Infections from viruses or bacteria are the main cause of sore throats and can make it difficult to talk and breathe. Allergies and sinus infections can also contribute to a sore throat. If you have a sore throat that lasts for more than five to seven days you should see your doctor. While increasing your liquid intake, gargling with warm salt water or taking over the counter pain relievers may help, if appropriate, your doctor may write you a prescription for an antibiotic.
Whenever a sore throat is severe, persists longer than the usual five-to-seven day duration of a cold or flu, and is not associated with an avoidable allergy or irritation, you should seek medical attention. The following signs and symptoms should alert you to see your physician:
- Severe and prolonged sore throat
- Difficulty breathing
- Difficulty swallowing
- Difficulty opening the mouth
- Joint pain
- Fever (over 101°)
- Blood in saliva or phlegm
- Frequently recurring sore throat
- Lump in neck
- Hoarseness lasting over two weeks
To test for strep throat, your doctor may want to do a throat culture, a non-surgical procedure that uses an instrument to take a sampling of the infected cells. Because the culture will not detect other infections, when it is negative, your physician will base his/her decision for treatment on the severity of your symptoms and the appearance of your throat on examination.
A mild sore throat associated with cold or flu symptoms can be made more comfortable with the following remedies:
- Increase your liquid intake.
- Warm tea with honey is a favorite home remedy.
- Use a steamer or humidifier in your bedroom.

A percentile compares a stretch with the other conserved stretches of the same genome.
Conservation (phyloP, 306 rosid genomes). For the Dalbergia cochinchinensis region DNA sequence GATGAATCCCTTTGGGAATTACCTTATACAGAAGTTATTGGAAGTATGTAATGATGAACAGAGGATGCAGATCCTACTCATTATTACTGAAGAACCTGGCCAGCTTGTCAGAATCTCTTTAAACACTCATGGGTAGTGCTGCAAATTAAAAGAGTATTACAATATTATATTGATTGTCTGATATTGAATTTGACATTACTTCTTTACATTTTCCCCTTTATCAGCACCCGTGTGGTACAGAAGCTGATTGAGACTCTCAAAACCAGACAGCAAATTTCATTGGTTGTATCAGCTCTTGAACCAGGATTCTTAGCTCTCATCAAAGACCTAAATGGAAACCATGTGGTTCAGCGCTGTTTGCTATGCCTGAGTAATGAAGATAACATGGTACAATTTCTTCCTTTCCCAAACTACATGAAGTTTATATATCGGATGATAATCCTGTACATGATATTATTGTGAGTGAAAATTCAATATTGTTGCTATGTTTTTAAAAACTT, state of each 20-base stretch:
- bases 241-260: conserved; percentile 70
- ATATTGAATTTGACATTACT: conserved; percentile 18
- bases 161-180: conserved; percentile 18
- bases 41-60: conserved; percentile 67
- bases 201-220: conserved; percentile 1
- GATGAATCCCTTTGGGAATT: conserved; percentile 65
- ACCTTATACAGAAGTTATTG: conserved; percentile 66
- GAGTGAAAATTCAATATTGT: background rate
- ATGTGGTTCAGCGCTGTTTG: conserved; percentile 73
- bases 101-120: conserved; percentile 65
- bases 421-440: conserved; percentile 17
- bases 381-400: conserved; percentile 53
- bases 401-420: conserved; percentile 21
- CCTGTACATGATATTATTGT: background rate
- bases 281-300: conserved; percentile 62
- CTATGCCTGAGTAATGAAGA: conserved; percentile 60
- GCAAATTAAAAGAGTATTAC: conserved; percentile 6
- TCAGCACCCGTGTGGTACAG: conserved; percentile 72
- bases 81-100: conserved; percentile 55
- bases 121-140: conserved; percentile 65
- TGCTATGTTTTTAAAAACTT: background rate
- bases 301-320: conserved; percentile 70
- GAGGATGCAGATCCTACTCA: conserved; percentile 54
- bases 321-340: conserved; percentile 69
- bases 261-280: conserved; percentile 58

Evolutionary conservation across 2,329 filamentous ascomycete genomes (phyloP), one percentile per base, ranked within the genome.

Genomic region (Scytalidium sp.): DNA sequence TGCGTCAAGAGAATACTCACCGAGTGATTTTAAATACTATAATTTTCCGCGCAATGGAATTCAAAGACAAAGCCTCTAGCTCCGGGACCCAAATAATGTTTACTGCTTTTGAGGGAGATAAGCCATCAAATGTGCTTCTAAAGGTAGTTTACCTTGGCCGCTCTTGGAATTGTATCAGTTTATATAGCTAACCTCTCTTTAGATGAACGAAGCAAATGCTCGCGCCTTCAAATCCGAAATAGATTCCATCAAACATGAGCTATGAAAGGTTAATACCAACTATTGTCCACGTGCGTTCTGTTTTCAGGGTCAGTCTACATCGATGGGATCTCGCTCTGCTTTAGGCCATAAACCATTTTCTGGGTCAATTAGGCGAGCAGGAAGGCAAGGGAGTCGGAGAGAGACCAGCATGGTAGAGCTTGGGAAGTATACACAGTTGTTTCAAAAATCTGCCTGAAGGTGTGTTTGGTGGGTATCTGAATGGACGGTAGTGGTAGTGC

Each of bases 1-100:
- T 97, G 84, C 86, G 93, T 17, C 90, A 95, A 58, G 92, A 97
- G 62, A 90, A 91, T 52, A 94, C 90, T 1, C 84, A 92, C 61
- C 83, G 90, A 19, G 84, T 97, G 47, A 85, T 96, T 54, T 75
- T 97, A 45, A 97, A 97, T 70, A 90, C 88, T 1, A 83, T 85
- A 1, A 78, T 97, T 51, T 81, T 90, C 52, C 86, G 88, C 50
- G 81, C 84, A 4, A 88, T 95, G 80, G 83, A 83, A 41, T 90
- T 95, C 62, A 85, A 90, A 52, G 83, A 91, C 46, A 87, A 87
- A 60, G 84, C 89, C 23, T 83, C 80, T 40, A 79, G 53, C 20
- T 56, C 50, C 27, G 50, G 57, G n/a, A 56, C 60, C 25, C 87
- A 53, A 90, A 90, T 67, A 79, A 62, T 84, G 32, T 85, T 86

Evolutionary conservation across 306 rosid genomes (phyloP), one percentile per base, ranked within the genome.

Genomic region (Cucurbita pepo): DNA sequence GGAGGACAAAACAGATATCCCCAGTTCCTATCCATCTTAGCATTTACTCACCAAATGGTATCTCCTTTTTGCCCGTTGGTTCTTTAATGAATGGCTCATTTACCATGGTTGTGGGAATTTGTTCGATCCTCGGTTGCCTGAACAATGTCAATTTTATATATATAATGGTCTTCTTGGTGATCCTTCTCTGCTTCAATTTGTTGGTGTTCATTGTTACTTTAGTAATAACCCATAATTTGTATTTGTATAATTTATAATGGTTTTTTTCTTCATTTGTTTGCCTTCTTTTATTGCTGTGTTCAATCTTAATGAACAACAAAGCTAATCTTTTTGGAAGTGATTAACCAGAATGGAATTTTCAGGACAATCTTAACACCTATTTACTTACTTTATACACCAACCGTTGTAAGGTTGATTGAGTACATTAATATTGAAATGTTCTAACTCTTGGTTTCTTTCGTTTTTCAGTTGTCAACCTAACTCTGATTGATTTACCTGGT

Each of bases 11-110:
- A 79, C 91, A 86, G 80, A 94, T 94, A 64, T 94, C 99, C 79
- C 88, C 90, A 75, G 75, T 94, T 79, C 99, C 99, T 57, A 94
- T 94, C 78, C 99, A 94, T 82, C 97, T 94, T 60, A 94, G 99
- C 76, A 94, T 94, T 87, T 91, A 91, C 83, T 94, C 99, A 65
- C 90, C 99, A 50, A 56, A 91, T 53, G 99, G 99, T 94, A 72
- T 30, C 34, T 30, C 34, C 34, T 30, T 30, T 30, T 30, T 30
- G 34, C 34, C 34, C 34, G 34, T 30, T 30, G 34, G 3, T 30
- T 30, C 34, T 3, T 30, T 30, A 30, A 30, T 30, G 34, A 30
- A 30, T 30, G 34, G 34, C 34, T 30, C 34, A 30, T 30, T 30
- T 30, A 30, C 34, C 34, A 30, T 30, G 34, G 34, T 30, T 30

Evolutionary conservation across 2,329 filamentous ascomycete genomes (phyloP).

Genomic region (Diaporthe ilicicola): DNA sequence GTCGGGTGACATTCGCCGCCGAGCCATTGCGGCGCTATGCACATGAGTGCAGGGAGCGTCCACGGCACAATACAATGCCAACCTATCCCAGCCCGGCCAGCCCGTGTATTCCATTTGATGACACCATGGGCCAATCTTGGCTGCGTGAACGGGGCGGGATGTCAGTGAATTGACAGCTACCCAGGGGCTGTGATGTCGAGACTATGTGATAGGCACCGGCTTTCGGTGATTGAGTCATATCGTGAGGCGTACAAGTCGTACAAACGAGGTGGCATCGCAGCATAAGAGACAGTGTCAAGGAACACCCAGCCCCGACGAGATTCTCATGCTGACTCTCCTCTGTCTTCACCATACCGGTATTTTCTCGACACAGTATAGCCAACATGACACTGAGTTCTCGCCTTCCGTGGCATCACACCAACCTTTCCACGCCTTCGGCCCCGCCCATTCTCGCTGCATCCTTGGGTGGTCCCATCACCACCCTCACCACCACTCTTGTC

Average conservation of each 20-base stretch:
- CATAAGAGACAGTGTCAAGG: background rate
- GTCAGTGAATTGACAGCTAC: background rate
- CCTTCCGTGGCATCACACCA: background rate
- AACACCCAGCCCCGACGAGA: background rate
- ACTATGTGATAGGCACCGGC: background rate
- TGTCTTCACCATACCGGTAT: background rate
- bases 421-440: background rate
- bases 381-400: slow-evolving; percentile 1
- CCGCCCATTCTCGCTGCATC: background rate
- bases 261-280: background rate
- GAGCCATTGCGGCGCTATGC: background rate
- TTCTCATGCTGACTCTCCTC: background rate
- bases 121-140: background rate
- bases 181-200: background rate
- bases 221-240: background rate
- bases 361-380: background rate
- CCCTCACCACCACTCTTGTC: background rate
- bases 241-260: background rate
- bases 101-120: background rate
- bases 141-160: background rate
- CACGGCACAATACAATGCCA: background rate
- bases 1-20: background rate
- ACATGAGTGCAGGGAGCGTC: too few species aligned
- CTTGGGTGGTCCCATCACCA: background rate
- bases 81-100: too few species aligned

- Gargle with warm salt water several times daily: ¼ tsp. salt to ½ cup water.
- Take over-the-counter pain relievers such as acetaminophen (Tylenol Sore Throat®, Tempra®) or ibuprofen (Motrin IB®, Advil®).
If you have a bacterial infection your doctor will prescribe an antibiotic to alleviate your symptoms. Antibiotics are drugs that kill or impair bacteria. Penicillin or erythromycin (well-known antibiotics) are prescribed when the physician suspects streptococcal or another bacterial infection that responds to them. However, a number of bacterial throat infections require other antibiotics instead.
Antibiotics do not cure viral infections, but viruses do lower the patient’s resistance to bacterial infections. When such a combined infection occurs, antibiotics may be recommended. When an antibiotic is prescribed, it should be taken as the physician directs for the full course (usually 7-10 days). Otherwise the infection may not be completely eliminated, and could return. Some children will experience recurrent infection despite antibiotic treatment. When some of these are strep infections or are severe, your child may be a candidate for a tonsillectomy.
- Avoid smoking or exposure to secondhand smoke. Tobacco smoke, whether primary or secondary, contains hundreds of toxic chemicals that can irritate the throat lining.
- If you have seasonal allergies or ongoing allergic reactions to dust, molds, or pet dander, you’re more likely to develop a sore throat than people who don’t have allergies.
- Avoid exposure to chemical irritants. Particulate matter in the air from the burning of fossil fuels, as well as common household chemicals, can cause throat irritation.
- If you experience chronic or frequent sinus infections you are more likely to experience a sore throat, since drainage from nose or sinus infections can cause throat infections as well.
- If you live or work in close quarters such as a child care center, classroom, office, prison, or military installation, you are at greater risk because viral and bacterial infections spread easily in environments where people are in close proximity.
- Maintain good hygiene. Do not share napkins, towels, and utensils with an infected person. Wash your hands regularly with soap or a sanitizing gel, for 10-15 seconds.
If you have HIV or diabetes, are undergoing steroid treatment or chemotherapy, are experiencing extreme fatigue or have a poor diet, you have reduced immunity and are more susceptible to infections.